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Call to label added sugars overlooks science

Call to label added sugars overlooks science, says industry

Calls for extra sugar labelling to show the amount of ‘added sugars’ in a product rather than just total sugars overlooks the science of food and nutrition, says the NZ Food and Grocery Council.

The call was made by Consumer NZ and the Dental Association ahead of the Australia and New Zealand Ministerial Forum on Food Regulation, to be held tomorrow in Australia, where ‘added sugar’ labelling is expected to be discussed. Food Safety Minister Damien O’Connor will be attending the forum.

FGC Chief Executive Katherine Rich says making sure people know how much sugar is in packaged foods is important, which is why it’s been happening for decades.

“Food companies already list the amount of total sugars per 100grams and per serving in products. Sugars also have to be listed on the ingredients list. It’s all mandated by law.

“Listing-out added sugars as a subset of total sugars on a food label makes absolutely no difference. Sugars are sugars, and nutrition experts will tell you our bodies metabolise sugars the same way, whether they are naturally present in ingredients, for example in fruits or milk, or added via table sugar.

“It's the total amount that matters overall because that's what's being consumed by people. It’s the total amount that many people need to reduce from all sources.

“Rather than helping consumers, such labelling would likely confuse people more and add extra cost to products from regular label changes. Sugar levels in fruits and vegetables change during the season, so manufacturers would be required to change labels regularly to accurately reflect any small variations in recipes, while the amount of total sugars remains consistent.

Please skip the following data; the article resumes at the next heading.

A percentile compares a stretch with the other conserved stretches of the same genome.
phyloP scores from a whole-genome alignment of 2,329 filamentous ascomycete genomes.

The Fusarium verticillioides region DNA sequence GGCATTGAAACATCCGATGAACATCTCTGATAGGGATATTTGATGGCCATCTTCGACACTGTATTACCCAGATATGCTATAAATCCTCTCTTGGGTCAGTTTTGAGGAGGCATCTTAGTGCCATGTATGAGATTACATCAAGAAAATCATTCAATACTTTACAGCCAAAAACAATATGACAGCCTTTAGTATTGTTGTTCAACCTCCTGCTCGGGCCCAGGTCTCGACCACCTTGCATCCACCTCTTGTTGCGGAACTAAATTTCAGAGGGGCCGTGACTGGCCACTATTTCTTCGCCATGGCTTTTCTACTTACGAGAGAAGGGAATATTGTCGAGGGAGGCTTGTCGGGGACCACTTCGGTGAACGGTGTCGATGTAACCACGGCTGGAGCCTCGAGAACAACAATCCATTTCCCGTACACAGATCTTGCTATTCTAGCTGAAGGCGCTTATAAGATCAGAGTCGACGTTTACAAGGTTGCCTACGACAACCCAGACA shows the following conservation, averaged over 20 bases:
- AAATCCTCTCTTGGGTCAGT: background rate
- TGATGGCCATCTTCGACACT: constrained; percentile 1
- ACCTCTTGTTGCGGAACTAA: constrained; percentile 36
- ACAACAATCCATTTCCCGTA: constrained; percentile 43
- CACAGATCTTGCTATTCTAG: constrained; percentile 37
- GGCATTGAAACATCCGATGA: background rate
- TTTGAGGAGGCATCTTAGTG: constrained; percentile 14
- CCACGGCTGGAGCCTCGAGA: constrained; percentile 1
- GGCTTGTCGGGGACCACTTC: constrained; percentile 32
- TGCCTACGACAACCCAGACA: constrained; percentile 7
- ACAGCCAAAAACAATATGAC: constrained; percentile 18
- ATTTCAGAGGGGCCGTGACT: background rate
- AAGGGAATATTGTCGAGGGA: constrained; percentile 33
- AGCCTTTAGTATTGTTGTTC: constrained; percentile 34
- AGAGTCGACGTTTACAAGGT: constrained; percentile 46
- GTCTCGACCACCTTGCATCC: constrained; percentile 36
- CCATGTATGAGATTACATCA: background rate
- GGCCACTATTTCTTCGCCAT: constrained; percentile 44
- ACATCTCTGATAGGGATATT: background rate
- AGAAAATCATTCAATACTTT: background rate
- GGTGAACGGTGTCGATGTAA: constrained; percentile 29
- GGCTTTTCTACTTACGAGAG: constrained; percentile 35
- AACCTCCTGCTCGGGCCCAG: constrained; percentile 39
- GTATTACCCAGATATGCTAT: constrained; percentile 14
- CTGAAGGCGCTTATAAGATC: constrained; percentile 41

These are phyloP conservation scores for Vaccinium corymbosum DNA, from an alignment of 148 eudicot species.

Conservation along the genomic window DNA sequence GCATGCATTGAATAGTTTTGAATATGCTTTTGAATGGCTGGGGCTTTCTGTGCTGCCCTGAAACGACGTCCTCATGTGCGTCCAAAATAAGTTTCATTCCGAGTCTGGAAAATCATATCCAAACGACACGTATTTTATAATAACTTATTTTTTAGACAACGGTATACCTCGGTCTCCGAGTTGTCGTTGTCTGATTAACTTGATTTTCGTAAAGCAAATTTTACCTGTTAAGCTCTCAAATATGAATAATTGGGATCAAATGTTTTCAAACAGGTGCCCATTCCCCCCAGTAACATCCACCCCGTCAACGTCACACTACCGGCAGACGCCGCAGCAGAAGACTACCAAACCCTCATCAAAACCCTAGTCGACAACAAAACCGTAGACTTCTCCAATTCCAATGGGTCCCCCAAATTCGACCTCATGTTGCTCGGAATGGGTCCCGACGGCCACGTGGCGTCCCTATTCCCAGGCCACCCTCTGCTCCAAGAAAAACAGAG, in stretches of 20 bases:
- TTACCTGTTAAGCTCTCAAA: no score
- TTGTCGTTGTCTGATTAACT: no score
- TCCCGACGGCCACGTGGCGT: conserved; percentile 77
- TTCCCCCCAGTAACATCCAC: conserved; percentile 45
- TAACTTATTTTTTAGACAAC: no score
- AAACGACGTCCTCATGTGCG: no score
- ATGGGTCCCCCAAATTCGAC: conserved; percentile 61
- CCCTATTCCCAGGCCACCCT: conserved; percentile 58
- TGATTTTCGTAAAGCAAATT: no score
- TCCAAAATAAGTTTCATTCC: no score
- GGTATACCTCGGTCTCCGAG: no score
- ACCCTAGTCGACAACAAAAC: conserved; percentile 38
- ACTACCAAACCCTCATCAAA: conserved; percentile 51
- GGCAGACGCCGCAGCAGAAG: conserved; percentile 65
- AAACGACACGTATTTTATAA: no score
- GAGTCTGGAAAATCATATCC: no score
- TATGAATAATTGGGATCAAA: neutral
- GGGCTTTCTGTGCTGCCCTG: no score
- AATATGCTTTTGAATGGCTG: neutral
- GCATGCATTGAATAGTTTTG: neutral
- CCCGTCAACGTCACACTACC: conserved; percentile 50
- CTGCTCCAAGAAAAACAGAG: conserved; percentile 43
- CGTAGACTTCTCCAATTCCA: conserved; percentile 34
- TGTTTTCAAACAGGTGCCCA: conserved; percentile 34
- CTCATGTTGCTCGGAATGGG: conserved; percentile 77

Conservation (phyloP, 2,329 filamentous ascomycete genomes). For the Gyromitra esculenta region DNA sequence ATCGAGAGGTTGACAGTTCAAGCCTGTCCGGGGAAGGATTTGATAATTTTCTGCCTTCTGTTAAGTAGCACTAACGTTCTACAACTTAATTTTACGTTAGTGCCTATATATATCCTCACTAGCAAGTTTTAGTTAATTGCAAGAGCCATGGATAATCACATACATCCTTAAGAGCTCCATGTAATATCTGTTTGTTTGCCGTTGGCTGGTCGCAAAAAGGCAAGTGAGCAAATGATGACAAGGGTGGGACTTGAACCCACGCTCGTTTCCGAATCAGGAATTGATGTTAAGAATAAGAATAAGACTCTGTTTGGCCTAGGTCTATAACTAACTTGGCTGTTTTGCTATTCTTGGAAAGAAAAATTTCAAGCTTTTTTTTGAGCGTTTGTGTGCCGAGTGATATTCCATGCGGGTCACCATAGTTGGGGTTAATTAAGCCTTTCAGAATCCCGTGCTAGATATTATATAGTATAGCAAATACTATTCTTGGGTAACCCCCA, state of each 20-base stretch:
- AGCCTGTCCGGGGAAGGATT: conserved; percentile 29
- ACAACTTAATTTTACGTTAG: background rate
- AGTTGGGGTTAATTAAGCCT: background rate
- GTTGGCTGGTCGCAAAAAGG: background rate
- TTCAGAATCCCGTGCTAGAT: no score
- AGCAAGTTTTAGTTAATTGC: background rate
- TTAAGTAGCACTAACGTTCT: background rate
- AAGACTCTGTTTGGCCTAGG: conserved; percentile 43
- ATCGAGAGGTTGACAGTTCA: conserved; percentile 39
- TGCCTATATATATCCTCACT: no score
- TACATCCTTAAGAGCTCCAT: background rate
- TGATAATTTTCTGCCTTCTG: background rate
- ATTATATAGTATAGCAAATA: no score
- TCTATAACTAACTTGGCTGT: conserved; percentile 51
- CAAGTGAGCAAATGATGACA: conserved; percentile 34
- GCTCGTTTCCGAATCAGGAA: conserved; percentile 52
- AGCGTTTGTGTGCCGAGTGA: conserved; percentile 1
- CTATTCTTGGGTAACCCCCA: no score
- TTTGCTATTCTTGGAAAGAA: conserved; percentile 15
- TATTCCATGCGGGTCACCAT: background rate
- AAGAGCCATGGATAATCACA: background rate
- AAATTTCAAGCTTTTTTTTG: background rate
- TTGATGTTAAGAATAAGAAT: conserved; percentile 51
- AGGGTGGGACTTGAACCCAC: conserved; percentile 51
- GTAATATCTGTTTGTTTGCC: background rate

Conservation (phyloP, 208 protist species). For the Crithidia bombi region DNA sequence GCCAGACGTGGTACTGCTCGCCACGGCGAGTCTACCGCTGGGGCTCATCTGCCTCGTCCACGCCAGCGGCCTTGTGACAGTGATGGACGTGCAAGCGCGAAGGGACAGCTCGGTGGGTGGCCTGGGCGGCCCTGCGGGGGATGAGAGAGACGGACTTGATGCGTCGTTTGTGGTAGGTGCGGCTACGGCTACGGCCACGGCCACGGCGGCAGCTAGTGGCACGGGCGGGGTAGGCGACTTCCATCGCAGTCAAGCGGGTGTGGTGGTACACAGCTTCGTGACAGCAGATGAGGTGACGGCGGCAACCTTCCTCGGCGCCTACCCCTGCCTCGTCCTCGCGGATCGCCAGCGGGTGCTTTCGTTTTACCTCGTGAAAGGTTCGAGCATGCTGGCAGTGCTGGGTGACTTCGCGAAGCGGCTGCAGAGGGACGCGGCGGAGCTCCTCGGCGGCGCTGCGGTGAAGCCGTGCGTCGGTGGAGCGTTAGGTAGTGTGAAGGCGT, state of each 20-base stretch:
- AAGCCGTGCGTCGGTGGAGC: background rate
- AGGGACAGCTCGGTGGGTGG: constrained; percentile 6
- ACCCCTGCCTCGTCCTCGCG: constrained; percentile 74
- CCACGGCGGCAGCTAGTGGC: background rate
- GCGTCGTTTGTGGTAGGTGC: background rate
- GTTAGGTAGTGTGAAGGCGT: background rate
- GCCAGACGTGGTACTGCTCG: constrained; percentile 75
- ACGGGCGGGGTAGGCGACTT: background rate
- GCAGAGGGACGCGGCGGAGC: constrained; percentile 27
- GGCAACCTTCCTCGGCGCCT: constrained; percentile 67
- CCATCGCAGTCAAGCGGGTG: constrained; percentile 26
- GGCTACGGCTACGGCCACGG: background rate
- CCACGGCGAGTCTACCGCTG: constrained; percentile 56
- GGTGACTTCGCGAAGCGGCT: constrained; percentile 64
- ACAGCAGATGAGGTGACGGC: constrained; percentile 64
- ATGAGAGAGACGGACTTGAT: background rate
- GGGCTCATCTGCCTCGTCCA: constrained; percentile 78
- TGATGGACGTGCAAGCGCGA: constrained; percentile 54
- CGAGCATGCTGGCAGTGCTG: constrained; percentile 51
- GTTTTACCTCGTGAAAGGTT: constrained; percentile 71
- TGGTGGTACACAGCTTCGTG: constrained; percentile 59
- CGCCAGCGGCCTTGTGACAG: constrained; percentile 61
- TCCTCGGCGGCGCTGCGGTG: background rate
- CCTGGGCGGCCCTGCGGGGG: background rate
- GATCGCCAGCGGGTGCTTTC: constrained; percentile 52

“Whether people actually read and follow labels is one of those things that will be debated forever, but one thing is agreed: many people need to cut down on their sugar intake and watch the amount they consume. In saying that, many people also need to cut down on their intake of salt and fat too, as well as get a whole lot more active.

“Rather than promote over-regulation and increase costs to consumers, the focus would be better spent on greater education for consumers so they can understand and use the existing information that's already there on packs.

“Thinking about the amount of sugar and other calories consumed, making water the main source of refreshment, consuming treat foods only in moderation, and getting a whole lot more active are also important messages to keep repeating.”

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